Some costly health plans fall short on quality

November 5, 2010

High-spending health plans don't always deliver the best care, according to an NCQA report.

High-spending health plans don't always deliver the best care, according to a report issued last month by the National Committee for Quality Assurance (NCQA), a nonprofit healthcare policy group in Washington, D.C.

NCQA bases its findings on health plans' relative resource use (RRU), which shows how the plans use healthcare resources (such as physician visits and hospital stays), for 5 conditions: asthma, cardiovascular conditions, chronic obstructive pulmonary disease, diabetes, and hypertension compared with other plans in the same region serving similar members.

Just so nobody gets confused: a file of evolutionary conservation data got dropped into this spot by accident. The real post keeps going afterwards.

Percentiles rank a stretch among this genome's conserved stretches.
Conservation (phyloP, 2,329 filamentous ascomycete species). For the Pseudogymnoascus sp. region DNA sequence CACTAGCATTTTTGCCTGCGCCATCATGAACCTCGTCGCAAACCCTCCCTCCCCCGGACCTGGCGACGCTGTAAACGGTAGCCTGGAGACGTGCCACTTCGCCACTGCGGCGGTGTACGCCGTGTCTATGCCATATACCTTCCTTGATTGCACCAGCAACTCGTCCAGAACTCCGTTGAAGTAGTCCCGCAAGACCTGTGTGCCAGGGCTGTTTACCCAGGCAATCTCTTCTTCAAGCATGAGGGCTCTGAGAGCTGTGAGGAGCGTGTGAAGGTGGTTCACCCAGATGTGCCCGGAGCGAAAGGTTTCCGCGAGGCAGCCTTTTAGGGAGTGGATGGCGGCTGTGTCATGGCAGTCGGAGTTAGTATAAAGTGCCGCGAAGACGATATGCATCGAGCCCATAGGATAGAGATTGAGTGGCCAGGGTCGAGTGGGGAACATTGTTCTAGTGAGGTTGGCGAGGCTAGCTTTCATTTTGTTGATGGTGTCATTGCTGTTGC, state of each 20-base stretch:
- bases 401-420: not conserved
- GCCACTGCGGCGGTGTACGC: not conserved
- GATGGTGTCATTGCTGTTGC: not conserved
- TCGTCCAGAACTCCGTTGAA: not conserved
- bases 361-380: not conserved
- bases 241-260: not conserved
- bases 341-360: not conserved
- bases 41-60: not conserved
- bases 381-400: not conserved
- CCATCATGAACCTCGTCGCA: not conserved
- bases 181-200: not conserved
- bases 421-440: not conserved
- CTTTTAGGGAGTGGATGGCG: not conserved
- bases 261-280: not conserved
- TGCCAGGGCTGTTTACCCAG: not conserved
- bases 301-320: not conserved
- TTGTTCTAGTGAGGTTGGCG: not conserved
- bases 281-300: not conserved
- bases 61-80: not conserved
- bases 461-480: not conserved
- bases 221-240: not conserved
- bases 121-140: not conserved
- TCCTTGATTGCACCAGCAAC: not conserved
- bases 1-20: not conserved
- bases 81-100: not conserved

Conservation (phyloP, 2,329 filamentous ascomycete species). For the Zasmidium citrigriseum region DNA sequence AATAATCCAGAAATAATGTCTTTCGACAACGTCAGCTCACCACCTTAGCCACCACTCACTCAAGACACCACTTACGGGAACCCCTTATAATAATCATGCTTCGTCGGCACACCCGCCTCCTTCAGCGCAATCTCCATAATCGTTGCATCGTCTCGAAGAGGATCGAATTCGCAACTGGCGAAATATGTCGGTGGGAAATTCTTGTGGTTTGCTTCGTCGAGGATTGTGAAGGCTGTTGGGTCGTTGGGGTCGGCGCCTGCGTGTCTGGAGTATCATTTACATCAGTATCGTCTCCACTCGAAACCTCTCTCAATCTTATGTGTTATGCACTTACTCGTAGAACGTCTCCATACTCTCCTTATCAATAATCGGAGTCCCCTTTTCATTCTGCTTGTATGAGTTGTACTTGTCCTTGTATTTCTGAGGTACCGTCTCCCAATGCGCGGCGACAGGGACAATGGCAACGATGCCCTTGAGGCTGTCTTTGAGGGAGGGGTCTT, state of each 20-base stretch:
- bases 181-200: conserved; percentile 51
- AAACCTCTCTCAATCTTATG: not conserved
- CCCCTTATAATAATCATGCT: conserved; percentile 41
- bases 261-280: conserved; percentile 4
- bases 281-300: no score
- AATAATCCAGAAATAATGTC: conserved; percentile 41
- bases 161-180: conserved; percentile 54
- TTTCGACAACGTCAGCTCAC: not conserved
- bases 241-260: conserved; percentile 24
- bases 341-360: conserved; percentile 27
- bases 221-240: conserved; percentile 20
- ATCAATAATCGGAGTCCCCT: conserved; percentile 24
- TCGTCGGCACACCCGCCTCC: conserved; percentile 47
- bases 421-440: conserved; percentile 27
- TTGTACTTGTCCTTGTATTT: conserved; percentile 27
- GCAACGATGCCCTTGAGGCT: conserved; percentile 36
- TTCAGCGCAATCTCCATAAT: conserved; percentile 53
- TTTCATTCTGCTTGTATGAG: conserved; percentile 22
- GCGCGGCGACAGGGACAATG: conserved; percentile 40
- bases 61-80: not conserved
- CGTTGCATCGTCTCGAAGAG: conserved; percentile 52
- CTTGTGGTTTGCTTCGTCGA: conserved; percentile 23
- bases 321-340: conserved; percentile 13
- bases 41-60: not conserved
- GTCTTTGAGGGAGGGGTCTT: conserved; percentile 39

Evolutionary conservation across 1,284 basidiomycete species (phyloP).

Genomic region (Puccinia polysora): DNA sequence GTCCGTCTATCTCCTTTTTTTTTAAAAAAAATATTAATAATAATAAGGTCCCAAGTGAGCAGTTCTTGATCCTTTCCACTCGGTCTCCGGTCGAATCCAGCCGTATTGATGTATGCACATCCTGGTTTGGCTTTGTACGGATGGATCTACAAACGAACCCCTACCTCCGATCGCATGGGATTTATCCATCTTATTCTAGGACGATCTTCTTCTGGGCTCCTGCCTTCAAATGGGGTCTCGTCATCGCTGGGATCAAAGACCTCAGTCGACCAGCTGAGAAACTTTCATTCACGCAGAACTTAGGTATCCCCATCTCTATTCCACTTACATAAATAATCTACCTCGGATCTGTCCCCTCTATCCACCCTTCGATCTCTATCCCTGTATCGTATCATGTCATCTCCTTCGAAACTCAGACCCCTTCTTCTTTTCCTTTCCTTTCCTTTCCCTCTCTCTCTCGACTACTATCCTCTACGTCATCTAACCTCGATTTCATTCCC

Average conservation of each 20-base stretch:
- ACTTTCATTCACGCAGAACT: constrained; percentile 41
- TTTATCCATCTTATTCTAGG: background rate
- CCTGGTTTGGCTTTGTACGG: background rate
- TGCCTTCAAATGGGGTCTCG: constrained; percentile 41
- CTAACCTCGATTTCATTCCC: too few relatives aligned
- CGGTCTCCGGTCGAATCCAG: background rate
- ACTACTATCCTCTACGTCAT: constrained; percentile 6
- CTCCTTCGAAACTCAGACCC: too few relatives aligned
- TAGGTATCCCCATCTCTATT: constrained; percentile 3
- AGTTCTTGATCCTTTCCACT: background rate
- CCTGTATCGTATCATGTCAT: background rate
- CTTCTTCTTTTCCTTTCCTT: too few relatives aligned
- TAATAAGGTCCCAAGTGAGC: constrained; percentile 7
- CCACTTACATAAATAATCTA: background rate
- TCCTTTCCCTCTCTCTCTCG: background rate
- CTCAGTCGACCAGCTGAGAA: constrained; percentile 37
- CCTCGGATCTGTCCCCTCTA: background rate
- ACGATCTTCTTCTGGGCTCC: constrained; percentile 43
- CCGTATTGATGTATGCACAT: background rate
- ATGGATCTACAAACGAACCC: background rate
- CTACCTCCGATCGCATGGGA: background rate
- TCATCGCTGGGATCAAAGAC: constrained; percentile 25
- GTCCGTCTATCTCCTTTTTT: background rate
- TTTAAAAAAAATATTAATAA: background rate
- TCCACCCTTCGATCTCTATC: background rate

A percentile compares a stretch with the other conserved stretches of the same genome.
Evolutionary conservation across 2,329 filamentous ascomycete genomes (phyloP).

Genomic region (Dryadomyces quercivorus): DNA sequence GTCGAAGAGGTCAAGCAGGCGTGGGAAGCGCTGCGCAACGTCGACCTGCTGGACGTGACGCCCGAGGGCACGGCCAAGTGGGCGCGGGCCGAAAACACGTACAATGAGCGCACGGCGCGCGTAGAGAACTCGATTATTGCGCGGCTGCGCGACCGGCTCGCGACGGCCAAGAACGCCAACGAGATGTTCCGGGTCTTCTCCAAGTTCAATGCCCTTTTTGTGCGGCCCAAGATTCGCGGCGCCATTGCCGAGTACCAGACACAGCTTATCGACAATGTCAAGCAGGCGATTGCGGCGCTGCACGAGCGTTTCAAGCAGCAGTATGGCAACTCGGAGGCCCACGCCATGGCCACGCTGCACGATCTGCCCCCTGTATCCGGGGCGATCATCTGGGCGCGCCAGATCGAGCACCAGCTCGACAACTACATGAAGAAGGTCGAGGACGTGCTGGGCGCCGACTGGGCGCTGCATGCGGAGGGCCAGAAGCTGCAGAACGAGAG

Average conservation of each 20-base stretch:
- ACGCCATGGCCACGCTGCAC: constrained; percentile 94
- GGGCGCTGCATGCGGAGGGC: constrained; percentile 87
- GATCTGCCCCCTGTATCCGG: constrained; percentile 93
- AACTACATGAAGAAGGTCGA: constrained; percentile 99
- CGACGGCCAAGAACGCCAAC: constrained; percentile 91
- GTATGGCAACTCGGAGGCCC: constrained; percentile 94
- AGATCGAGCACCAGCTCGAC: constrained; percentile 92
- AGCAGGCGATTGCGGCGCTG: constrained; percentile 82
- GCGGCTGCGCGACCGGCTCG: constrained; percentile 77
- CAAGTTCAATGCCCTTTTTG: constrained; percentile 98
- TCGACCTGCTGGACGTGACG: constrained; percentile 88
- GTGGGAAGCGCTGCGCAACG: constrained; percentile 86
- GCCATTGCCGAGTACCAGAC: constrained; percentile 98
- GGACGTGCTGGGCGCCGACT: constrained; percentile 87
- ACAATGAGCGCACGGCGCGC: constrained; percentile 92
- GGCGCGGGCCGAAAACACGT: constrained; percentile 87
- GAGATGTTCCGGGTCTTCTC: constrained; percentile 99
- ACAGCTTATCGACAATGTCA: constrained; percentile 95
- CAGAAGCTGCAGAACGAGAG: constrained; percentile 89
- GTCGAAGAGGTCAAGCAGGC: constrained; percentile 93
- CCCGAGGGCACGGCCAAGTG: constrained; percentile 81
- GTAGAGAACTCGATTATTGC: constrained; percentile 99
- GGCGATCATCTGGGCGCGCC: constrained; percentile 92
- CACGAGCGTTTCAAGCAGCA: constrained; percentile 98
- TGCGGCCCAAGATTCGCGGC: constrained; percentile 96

Quality is measured on NCQA's "Effectiveness of Care" requirements, which includes dozens of screenings, maintenance, and risk assessment measures based on age and condition. The RRU analysis shows that many plans that deliver below-average quality use above-average levels of resources.